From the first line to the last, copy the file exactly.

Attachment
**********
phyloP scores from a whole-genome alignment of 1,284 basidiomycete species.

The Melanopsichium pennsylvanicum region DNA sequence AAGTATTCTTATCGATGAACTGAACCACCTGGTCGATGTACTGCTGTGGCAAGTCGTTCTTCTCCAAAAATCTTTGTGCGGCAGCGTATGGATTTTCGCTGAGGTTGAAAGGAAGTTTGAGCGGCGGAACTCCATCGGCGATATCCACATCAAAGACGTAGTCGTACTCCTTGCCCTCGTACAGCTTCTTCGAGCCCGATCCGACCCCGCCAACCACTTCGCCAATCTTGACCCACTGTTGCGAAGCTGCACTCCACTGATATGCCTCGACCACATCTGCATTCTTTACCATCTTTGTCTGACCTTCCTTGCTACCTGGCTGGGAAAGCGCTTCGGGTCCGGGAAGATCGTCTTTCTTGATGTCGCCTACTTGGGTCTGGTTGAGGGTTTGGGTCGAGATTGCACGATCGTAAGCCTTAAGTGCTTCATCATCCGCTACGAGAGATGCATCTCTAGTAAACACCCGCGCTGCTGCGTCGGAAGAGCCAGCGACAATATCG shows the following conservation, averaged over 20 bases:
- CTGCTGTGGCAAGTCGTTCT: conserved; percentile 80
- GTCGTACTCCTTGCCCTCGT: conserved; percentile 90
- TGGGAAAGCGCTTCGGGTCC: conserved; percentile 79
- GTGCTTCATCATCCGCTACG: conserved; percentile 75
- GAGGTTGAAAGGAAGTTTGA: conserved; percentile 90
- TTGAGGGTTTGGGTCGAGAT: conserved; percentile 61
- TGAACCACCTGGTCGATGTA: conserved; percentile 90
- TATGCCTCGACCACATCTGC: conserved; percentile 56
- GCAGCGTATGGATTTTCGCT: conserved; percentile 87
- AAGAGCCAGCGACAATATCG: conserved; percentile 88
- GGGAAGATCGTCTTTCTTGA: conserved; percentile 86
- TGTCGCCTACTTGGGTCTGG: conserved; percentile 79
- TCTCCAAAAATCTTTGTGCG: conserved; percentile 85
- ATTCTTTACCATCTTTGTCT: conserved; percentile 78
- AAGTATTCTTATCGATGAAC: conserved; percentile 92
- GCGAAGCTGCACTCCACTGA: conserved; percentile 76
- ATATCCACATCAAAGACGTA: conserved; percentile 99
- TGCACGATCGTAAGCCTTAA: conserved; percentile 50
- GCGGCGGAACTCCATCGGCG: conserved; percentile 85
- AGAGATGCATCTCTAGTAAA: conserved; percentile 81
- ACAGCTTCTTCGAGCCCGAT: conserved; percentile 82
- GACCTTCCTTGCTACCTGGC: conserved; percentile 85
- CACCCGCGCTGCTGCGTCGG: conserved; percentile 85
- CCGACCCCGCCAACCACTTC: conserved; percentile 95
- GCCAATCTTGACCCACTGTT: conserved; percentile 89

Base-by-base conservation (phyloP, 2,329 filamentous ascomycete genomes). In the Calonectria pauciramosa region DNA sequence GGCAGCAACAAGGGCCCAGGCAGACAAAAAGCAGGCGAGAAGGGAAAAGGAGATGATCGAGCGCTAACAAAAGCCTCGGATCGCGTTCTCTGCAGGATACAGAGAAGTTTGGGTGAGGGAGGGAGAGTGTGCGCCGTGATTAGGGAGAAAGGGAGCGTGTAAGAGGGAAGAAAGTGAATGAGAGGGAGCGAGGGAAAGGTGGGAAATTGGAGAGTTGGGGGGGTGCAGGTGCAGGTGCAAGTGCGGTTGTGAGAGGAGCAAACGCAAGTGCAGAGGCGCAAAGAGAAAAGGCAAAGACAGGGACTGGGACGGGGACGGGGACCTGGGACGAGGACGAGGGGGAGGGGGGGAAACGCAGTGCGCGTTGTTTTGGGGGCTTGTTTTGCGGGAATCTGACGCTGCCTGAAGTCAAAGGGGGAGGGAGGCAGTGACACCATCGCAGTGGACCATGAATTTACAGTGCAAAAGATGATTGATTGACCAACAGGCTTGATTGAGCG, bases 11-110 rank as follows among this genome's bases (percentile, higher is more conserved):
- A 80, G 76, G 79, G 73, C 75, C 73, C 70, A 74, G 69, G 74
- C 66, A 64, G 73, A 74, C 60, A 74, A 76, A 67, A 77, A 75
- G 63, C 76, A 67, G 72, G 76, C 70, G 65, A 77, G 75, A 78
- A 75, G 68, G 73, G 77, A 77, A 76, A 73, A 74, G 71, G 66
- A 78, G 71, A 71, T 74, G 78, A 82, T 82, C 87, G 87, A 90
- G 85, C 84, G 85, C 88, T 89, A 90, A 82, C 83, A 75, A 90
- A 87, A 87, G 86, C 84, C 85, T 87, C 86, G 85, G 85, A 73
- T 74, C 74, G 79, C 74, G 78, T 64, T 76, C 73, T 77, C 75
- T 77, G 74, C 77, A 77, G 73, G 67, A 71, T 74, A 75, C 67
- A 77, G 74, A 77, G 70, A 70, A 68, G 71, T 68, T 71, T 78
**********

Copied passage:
phyloP scores from a whole-genome alignment of 1,284 basidiomycete species.

The Melanopsichium pennsylvanicum region DNA sequence AAGTATTCTTATCGATGAACTGAACCACCTGGTCGATGTACTGCTGTGGCAAGTCGTTCTTCTCCAAAAATCTTTGTGCGGCAGCGTATGGATTTTCGCTGAGGTTGAAAGGAAGTTTGAGCGGCGGAACTCCATCGGCGATATCCACATCAAAGACGTAGTCGTACTCCTTGCCCTCGTACAGCTTCTTCGAGCCCGATCCGACCCCGCCAACCACTTCGCCAATCTTGACCCACTGTTGCGAAGCTGCACTCCACTGATATGCCTCGACCACATCTGCATTCTTTACCATCTTTGTCTGACCTTCCTTGCTACCTGGCTGGGAAAGCGCTTCGGGTCCGGGAAGATCGTCTTTCTTGATGTCGCCTACTTGGGTCTGGTTGAGGGTTTGGGTCGAGATTGCACGATCGTAAGCCTTAAGTGCTTCATCATCCGCTACGAGAGATGCATCTCTAGTAAACACCCGCGCTGCTGCGTCGGAAGAGCCAGCGACAATATCG shows the following conservation, averaged over 20 bases:
- CTGCTGTGGCAAGTCGTTCT: conserved; percentile 80
- GTCGTACTCCTTGCCCTCGT: conserved; percentile 90
- TGGGAAAGCGCTTCGGGTCC: conserved; percentile 79
- GTGCTTCATCATCCGCTACG: conserved; percentile 75
- GAGGTTGAAAGGAAGTTTGA: conserved; percentile 90
- TTGAGGGTTTGGGTCGAGAT: conserved; percentile 61
- TGAACCACCTGGTCGATGTA: conserved; percentile 90
- TATGCCTCGACCACATCTGC: conserved; percentile 56
- GCAGCGTATGGATTTTCGCT: conserved; percentile 87
- AAGAGCCAGCGACAATATCG: conserved; percentile 88
- GGGAAGATCGTCTTTCTTGA: conserved; percentile 86
- TGTCGCCTACTTGGGTCTGG: conserved; percentile 79
- TCTCCAAAAATCTTTGTGCG: conserved; percentile 85
- ATTCTTTACCATCTTTGTCT: conserved; percentile 78
- AAGTATTCTTATCGATGAAC: conserved; percentile 92
- GCGAAGCTGCACTCCACTGA: conserved; percentile 76
- ATATCCACATCAAAGACGTA: conserved; percentile 99
- TGCACGATCGTAAGCCTTAA: conserved; percentile 50
- GCGGCGGAACTCCATCGGCG: conserved; percentile 85
- AGAGATGCATCTCTAGTAAA: conserved; percentile 81
- ACAGCTTCTTCGAGCCCGAT: conserved; percentile 82
- GACCTTCCTTGCTACCTGGC: conserved; percentile 85
- CACCCGCGCTGCTGCGTCGG: conserved; percentile 85
- CCGACCCCGCCAACCACTTC: conserved; percentile 95
- GCCAATCTTGACCCACTGTT: conserved; percentile 89

Base-by-base conservation (phyloP, 2,329 filamentous ascomycete genomes). In the Calonectria pauciramosa region DNA sequence GGCAGCAACAAGGGCCCAGGCAGACAAAAAGCAGGCGAGAAGGGAAAAGGAGATGATCGAGCGCTAACAAAAGCCTCGGATCGCGTTCTCTGCAGGATACAGAGAAGTTTGGGTGAGGGAGGGAGAGTGTGCGCCGTGATTAGGGAGAAAGGGAGCGTGTAAGAGGGAAGAAAGTGAATGAGAGGGAGCGAGGGAAAGGTGGGAAATTGGAGAGTTGGGGGGGTGCAGGTGCAGGTGCAAGTGCGGTTGTGAGAGGAGCAAACGCAAGTGCAGAGGCGCAAAGAGAAAAGGCAAAGACAGGGACTGGGACGGGGACGGGGACCTGGGACGAGGACGAGGGGGAGGGGGGGAAACGCAGTGCGCGTTGTTTTGGGGGCTTGTTTTGCGGGAATCTGACGCTGCCTGAAGTCAAAGGGGGAGGGAGGCAGTGACACCATCGCAGTGGACCATGAATTTACAGTGCAAAAGATGATTGATTGACCAACAGGCTTGATTGAGCG, bases 11-110 rank as follows among this genome's bases (percentile, higher is more conserved):
- A 80, G 76, G 79, G 73, C 75, C 73, C 70, A 74, G 69, G 74
- C 66, A 64, G 73, A 74, C 60, A 74, A 76, A 67, A 77, A 75
- G 63, C 76, A 67, G 72, G 76, C 70, G 65, A 77, G 75, A 78
- A 75, G 68, G 73, G 77, A 77, A 76, A 73, A 74, G 71, G 66
- A 78, G 71, A 71, T 74, G 78, A 82, T 82, C 87, G 87, A 90
- G 85, C 84, G 85, C 88, T 89, A 90, A 82, C 83, A 75, A 90
- A 87, A 87, G 86, C 84, C 85, T 87, C 86, G 85, G 85, A 73
- T 74, C 74, G 79, C 74, G 78, T 64, T 76, C 73, T 77, C 75
- T 77, G 74, C 77, A 77, G 73, G 67, A 71, T 74, A 75, C 67
- A 77, G 74, A 77, G 70, A 70, A 68, G 71, T 68, T 71, T 78